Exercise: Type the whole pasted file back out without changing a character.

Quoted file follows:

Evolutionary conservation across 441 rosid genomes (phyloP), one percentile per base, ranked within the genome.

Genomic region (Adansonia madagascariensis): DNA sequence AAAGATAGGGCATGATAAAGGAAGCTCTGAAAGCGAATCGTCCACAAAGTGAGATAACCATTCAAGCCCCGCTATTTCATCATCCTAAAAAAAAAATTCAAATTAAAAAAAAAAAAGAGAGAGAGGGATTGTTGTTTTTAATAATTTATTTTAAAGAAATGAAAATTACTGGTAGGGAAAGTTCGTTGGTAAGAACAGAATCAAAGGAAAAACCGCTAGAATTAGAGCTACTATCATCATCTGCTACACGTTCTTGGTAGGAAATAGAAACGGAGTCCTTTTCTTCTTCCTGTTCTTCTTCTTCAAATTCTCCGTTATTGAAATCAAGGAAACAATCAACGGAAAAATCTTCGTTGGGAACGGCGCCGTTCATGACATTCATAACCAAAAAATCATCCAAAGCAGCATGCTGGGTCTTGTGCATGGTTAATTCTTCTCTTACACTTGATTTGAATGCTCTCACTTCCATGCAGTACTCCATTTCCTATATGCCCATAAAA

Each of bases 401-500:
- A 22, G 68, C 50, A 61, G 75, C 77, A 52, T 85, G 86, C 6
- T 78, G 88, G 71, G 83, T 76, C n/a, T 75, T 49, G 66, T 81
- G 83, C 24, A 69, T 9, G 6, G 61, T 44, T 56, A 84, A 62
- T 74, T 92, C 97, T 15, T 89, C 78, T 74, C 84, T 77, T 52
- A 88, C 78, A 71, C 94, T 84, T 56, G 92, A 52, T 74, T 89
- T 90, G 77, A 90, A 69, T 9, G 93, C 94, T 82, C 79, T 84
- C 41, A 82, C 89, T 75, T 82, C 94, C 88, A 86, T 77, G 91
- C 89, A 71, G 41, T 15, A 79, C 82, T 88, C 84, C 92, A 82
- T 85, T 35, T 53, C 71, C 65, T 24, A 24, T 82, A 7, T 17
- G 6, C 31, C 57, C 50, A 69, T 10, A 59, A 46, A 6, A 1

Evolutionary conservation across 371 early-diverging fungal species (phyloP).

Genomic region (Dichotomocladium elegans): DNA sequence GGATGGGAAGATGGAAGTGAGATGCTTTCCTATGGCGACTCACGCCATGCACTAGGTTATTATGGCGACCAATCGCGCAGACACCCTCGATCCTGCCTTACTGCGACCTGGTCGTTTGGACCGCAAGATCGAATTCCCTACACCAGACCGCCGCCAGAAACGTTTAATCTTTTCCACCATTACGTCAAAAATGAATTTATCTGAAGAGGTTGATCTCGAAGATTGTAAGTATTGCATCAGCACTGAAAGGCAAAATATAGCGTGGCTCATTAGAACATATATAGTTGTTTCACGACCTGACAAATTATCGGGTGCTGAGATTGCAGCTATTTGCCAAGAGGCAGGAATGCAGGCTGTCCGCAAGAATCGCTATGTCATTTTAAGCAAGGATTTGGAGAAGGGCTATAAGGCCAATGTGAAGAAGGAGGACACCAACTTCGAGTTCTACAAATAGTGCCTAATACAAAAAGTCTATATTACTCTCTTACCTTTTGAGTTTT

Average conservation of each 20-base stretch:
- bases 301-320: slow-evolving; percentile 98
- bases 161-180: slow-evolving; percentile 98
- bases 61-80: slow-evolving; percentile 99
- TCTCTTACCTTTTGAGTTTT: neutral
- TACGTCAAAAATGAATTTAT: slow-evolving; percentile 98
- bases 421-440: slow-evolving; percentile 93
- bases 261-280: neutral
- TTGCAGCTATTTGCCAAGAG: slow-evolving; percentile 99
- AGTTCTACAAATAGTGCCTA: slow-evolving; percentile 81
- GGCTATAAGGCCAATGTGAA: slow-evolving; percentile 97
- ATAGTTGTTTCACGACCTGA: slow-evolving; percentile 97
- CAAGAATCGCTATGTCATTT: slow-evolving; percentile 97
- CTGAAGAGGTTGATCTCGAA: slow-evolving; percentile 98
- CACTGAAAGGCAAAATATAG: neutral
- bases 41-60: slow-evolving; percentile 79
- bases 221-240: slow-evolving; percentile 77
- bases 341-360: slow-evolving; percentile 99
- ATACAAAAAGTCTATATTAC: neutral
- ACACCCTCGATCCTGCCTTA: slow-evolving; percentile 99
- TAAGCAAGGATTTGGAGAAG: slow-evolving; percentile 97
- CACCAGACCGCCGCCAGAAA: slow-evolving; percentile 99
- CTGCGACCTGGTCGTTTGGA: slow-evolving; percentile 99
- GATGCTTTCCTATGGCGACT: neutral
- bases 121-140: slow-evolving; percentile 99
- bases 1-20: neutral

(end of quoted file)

Evolutionary conservation across 441 rosid genomes (phyloP), one percentile per base, ranked within the genome.

Genomic region (Adansonia madagascariensis): DNA sequence AAAGATAGGGCATGATAAAGGAAGCTCTGAAAGCGAATCGTCCACAAAGTGAGATAACCATTCAAGCCCCGCTATTTCATCATCCTAAAAAAAAAATTCAAATTAAAAAAAAAAAAGAGAGAGAGGGATTGTTGTTTTTAATAATTTATTTTAAAGAAATGAAAATTACTGGTAGGGAAAGTTCGTTGGTAAGAACAGAATCAAAGGAAAAACCGCTAGAATTAGAGCTACTATCATCATCTGCTACACGTTCTTGGTAGGAAATAGAAACGGAGTCCTTTTCTTCTTCCTGTTCTTCTTCTTCAAATTCTCCGTTATTGAAATCAAGGAAACAATCAACGGAAAAATCTTCGTTGGGAACGGCGCCGTTCATGACATTCATAACCAAAAAATCATCCAAAGCAGCATGCTGGGTCTTGTGCATGGTTAATTCTTCTCTTACACTTGATTTGAATGCTCTCACTTCCATGCAGTACTCCATTTCCTATATGCCCATAAAA

Each of bases 401-500:
- A 22, G 68, C 50, A 61, G 75, C 77, A 52, T 85, G 86, C 6
- T 78, G 88, G 71, G 83, T 76, C n/a, T 75, T 49, G 66, T 81
- G 83, C 24, A 69, T 9, G 6, G 61, T 44, T 56, A 84, A 62
- T 74, T 92, C 97, T 15, T 89, C 78, T 74, C 84, T 77, T 52
- A 88, C 78, A 71, C 94, T 84, T 56, G 92, A 52, T 74, T 89
- T 90, G 77, A 90, A 69, T 9, G 93, C 94, T 82, C 79, T 84
- C 41, A 82, C 89, T 75, T 82, C 94, C 88, A 86, T 77, G 91
- C 89, A 71, G 41, T 15, A 79, C 82, T 88, C 84, C 92, A 82
- T 85, T 35, T 53, C 71, C 65, T 24, A 24, T 82, A 7, T 17
- G 6, C 31, C 57, C 50, A 69, T 10, A 59, A 46, A 6, A 1

Evolutionary conservation across 371 early-diverging fungal species (phyloP).

Genomic region (Dichotomocladium elegans): DNA sequence GGATGGGAAGATGGAAGTGAGATGCTTTCCTATGGCGACTCACGCCATGCACTAGGTTATTATGGCGACCAATCGCGCAGACACCCTCGATCCTGCCTTACTGCGACCTGGTCGTTTGGACCGCAAGATCGAATTCCCTACACCAGACCGCCGCCAGAAACGTTTAATCTTTTCCACCATTACGTCAAAAATGAATTTATCTGAAGAGGTTGATCTCGAAGATTGTAAGTATTGCATCAGCACTGAAAGGCAAAATATAGCGTGGCTCATTAGAACATATATAGTTGTTTCACGACCTGACAAATTATCGGGTGCTGAGATTGCAGCTATTTGCCAAGAGGCAGGAATGCAGGCTGTCCGCAAGAATCGCTATGTCATTTTAAGCAAGGATTTGGAGAAGGGCTATAAGGCCAATGTGAAGAAGGAGGACACCAACTTCGAGTTCTACAAATAGTGCCTAATACAAAAAGTCTATATTACTCTCTTACCTTTTGAGTTTT

Average conservation of each 20-base stretch:
- bases 301-320: slow-evolving; percentile 98
- bases 161-180: slow-evolving; percentile 98
- bases 61-80: slow-evolving; percentile 99
- TCTCTTACCTTTTGAGTTTT: neutral
- TACGTCAAAAATGAATTTAT: slow-evolving; percentile 98
- bases 421-440: slow-evolving; percentile 93
- bases 261-280: neutral
- TTGCAGCTATTTGCCAAGAG: slow-evolving; percentile 99
- AGTTCTACAAATAGTGCCTA: slow-evolving; percentile 81
- GGCTATAAGGCCAATGTGAA: slow-evolving; percentile 97
- ATAGTTGTTTCACGACCTGA: slow-evolving; percentile 97
- CAAGAATCGCTATGTCATTT: slow-evolving; percentile 97
- CTGAAGAGGTTGATCTCGAA: slow-evolving; percentile 98
- CACTGAAAGGCAAAATATAG: neutral
- bases 41-60: slow-evolving; percentile 79
- bases 221-240: slow-evolving; percentile 77
- bases 341-360: slow-evolving; percentile 99
- ATACAAAAAGTCTATATTAC: neutral
- ACACCCTCGATCCTGCCTTA: slow-evolving; percentile 99
- TAAGCAAGGATTTGGAGAAG: slow-evolving; percentile 97
- CACCAGACCGCCGCCAGAAA: slow-evolving; percentile 99
- CTGCGACCTGGTCGTTTGGA: slow-evolving; percentile 99
- GATGCTTTCCTATGGCGACT: neutral
- bases 121-140: slow-evolving; percentile 99
- bases 1-20: neutral